The show's worst crime is its focus on Vicious, the original show's violent and calculating big bad, and Julia, the love interest Spike has dwelled on years after fleeing his old life. Their stories were told only partially in the 90s anime, relying on a combination of mystique, flashback and small bits of dialogue to give you just enough information to interpret their past.

By contrast, Netflix's "Bebop" devotes large chunks of time to develop both characters and does so in ways that make them completely unrecognizable. A nihilist mob assassin and an independent femme fatale are turned into a sniveling failson and a dependent, emotionally incoherent mistress respectively. Alex Hassell's Vicious looking (and feeling) like store-brand Lucius Malfoy only drives the failure home further. Their stories are uninteresting even if you can divorce them from their respective legacies.

This disaster unfolds on multiple fronts. It undermines the motivations and backstories of main cast members, and worse than that, it leads to moments where Netflix attempts to remix classic show moments even as their internal logic crumbles on screen. At a pivotal moment, henchmen take a momentary break from the action for no real reason other than to allow the main trio to get some dialogue and a stroll in. One of Bebop's most iconic scenes is given a full makeover late in Netflix's Season 1, and by the time Yoko Kanno's score begins playing to set the stage, we've long passed the crescendo, wasting the opportunity and flattening what should be a triumphant moment for the show.

(A quick aside: Kanno, whose music with the Seatbelts scored the original series, is one of the few main holdovers in the Netflix version. There's tremendous irony in wasting musical accompaniment to the degree they do here in a show whose name is derived from a style of jazz. Several scenes blend together multiple songs and get diminished impact from all of them.)

Even if you are unburdened by the expectations set by the anime and watching this with fresh eyes, there are production-related flaws all over the place. The fight sequences rely on gratuitous editing and the show is shot at peculiar angles throughout the season, framing the world off-kilter for no discernible reason. Once you notice how many scenes aren't level, it's hard to unsee it. There are some beautiful shots and wow moments from a cinematography perspective, but there are far more occasions where set designs look cheap or are washed out as a result of leaning on CGI. The amusement park where Spike battles Pierrot Le Fou, a sprawling madhouse of lights and roller coasters in the original, is replaced by a park that a below-average church fundraiser would put to shame.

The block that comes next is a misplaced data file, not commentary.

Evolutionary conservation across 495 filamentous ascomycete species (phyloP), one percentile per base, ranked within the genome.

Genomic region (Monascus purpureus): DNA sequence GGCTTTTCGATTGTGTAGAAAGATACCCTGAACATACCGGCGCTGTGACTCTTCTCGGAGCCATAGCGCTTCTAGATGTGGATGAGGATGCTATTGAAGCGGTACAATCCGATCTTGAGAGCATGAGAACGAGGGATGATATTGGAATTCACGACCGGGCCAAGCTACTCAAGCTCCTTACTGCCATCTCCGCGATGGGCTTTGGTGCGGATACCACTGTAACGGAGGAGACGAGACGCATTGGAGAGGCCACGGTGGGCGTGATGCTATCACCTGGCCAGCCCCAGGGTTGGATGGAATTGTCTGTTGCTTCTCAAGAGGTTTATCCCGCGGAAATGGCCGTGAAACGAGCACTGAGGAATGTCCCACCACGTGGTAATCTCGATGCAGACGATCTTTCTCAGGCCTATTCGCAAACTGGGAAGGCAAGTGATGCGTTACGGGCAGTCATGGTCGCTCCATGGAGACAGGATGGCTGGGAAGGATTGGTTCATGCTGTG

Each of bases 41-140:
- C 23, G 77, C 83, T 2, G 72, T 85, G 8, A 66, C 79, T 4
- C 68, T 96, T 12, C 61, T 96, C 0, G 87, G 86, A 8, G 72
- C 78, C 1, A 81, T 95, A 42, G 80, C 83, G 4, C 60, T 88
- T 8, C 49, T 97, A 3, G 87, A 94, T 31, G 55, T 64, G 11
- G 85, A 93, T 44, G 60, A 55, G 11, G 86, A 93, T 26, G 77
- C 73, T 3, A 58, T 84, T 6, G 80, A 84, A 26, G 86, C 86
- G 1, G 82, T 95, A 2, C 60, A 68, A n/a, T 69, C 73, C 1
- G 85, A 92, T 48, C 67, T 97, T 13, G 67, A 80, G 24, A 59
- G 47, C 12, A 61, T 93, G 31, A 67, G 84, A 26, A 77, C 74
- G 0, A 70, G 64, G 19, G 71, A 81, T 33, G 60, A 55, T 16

It takes until the second-to-last episode to get an action sequence that feels like a spiritual relative of the original "Bebop," and perhaps that's reason to hope for an improved Season 2. Spike's near-invincible nature is what made moments where he was tested more powerful, and he is shown to be more vulnerable this time around. But the finale suggests any hope on that front may be misplaced. 

For all the gratuitous exposition that is done with certain storylines, Netflix's "Bebop" struggles to develop side characters even half as well as its namesake, throwing in longtime crowd favorites as more of a box-checking exercise. If an earnest effort was made to understand the importance of each person and plot development to the show, it doesn’t show up on film. "You're gonna carry that weight," the source's final enduring message at the end of a long and winding journey, is haphazardly thrown into a throwaway piece of dialogue.

The success of a show beyond Earth hinges on the ability to combine the excitement of a new frontier with the stillness of outer space. This is especially true of "Bebop." Sure, there are cowboys and kung fu battles and outer space dogfights, the last of which are in tragically short supply in the new edition. But Watanabe's "Bebop" spends more time studying loneliness and the need to belong, putting the human condition front and center. The midseason, two-part finale even closes with an enduring question: "Do you have a comrade?" It is more concerned with who we consider family and why than it is with, to use the Netflix example, landing bad punchlines about BDSM, blackmail or bidets.

If Netflix wanted to make a show trafficking in the latter, they have all the resources in the world to make it happen. But calling it "Cowboy Bebop" means you are asking people who hold that name in high esteem to support it even after you've changed what that name stands for. And with the original series now also streaming on Netflix, there's no reason for either established fans or newcomers to bother with this one.

Follow Kyle on Twitter: @KyleNeubeck